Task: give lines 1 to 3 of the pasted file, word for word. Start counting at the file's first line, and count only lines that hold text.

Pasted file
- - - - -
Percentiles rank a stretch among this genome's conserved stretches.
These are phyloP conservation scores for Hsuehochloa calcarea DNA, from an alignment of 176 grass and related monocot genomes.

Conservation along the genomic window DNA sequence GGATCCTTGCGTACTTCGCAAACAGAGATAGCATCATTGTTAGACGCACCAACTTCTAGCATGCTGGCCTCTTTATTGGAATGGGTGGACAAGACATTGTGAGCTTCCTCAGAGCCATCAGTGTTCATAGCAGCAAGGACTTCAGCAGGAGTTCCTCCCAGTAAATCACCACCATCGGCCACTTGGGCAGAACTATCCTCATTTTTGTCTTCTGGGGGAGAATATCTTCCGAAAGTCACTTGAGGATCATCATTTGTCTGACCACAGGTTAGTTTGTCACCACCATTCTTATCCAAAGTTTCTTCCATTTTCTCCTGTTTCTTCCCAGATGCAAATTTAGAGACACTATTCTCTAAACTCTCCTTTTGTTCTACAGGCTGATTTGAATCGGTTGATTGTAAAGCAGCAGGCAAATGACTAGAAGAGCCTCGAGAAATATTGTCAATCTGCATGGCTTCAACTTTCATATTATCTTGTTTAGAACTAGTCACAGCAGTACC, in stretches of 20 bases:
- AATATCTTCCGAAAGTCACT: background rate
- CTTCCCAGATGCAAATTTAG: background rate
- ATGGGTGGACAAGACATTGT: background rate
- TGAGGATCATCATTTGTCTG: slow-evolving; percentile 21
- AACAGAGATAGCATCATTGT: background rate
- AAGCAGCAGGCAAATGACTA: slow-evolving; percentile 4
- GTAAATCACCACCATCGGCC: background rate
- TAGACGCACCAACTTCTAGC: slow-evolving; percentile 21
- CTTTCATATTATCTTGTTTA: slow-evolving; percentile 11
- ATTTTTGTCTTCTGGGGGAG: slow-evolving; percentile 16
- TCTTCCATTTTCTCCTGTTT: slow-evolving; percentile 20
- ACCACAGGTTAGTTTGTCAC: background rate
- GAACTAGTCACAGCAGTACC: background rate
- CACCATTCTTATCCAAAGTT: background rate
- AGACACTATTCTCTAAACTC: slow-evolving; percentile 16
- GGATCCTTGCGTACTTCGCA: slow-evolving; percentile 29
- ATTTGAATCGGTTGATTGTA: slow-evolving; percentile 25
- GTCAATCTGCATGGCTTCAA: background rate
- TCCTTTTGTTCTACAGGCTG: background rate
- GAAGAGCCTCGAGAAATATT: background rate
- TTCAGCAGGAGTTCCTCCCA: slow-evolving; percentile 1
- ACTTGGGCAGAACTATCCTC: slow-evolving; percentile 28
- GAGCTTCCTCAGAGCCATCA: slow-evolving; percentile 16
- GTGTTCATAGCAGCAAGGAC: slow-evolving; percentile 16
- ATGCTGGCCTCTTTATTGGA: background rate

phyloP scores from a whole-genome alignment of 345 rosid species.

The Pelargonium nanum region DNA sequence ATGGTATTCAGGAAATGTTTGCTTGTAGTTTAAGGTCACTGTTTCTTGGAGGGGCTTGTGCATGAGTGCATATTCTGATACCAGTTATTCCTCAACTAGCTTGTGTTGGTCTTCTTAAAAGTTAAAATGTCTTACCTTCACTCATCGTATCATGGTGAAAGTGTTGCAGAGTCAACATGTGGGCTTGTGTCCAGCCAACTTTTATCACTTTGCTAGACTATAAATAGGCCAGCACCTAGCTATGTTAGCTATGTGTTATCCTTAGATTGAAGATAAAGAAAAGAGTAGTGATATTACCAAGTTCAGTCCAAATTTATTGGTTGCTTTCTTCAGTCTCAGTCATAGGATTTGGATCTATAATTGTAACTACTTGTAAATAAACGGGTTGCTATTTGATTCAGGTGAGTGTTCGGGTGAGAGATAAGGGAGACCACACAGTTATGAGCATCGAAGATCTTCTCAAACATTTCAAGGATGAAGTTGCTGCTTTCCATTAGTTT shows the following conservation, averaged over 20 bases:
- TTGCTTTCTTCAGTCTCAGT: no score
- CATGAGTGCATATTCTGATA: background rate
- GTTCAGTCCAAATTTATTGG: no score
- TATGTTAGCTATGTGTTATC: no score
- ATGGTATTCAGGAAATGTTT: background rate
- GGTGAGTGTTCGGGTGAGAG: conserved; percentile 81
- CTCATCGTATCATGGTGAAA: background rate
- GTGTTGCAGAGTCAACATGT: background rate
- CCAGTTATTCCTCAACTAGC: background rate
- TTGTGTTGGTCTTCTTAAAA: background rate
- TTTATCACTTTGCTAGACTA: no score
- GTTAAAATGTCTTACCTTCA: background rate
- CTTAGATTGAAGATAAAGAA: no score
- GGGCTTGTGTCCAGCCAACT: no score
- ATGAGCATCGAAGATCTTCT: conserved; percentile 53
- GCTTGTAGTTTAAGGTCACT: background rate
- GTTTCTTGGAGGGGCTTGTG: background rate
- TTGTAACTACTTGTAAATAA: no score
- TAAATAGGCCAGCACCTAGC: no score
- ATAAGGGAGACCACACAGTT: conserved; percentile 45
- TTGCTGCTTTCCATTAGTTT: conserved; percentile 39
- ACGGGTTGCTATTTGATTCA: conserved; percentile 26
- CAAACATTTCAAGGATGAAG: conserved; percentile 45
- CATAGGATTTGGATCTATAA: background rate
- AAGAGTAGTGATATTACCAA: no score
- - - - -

Percentiles rank a stretch among this genome's conserved stretches.
These are phyloP conservation scores for Hsuehochloa calcarea DNA, from an alignment of 176 grass and related monocot genomes.

Conservation along the genomic window DNA sequence GGATCCTTGCGTACTTCGCAAACAGAGATAGCATCATTGTTAGACGCACCAACTTCTAGCATGCTGGCCTCTTTATTGGAATGGGTGGACAAGACATTGTGAGCTTCCTCAGAGCCATCAGTGTTCATAGCAGCAAGGACTTCAGCAGGAGTTCCTCCCAGTAAATCACCACCATCGGCCACTTGGGCAGAACTATCCTCATTTTTGTCTTCTGGGGGAGAATATCTTCCGAAAGTCACTTGAGGATCATCATTTGTCTGACCACAGGTTAGTTTGTCACCACCATTCTTATCCAAAGTTTCTTCCATTTTCTCCTGTTTCTTCCCAGATGCAAATTTAGAGACACTATTCTCTAAACTCTCCTTTTGTTCTACAGGCTGATTTGAATCGGTTGATTGTAAAGCAGCAGGCAAATGACTAGAAGAGCCTCGAGAAATATTGTCAATCTGCATGGCTTCAACTTTCATATTATCTTGTTTAGAACTAGTCACAGCAGTACC, in stretches of 20 bases: